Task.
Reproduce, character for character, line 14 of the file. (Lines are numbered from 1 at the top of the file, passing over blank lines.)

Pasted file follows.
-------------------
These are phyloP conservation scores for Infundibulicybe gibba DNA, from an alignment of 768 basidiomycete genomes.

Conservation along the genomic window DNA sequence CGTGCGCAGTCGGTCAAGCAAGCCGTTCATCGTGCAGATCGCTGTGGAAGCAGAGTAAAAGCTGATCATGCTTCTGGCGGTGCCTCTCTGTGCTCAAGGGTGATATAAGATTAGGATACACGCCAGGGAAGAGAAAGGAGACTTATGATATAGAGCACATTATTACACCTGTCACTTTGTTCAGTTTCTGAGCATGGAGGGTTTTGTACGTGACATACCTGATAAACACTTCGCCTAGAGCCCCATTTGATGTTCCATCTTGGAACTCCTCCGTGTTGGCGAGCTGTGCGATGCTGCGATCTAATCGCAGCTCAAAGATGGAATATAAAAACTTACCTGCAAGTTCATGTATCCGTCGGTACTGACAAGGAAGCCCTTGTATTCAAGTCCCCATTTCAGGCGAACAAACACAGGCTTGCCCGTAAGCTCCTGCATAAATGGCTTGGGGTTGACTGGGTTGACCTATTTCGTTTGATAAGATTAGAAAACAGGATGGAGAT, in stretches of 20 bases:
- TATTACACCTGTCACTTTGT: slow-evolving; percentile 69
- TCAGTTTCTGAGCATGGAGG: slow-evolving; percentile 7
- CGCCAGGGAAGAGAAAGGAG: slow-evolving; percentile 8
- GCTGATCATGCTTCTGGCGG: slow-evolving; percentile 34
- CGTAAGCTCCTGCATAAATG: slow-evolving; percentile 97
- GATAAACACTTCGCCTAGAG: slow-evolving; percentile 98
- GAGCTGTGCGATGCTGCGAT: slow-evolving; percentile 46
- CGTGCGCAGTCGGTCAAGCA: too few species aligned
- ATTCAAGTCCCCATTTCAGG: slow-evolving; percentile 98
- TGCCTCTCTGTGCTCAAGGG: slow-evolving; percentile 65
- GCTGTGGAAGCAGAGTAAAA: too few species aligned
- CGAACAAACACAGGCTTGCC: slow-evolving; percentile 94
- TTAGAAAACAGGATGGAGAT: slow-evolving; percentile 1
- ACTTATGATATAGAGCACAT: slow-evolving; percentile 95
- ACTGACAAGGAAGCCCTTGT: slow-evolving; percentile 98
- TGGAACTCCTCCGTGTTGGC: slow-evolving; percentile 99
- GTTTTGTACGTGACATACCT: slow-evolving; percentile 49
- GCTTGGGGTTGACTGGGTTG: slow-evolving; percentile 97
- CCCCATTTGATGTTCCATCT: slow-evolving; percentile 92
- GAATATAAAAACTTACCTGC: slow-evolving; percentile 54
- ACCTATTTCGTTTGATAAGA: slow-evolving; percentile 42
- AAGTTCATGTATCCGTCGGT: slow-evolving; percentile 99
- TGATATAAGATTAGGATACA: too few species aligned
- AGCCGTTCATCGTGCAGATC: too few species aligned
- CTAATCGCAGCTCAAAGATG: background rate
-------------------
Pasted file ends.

- CGAACAAACACAGGCTTGCC: slow-evolving; percentile 94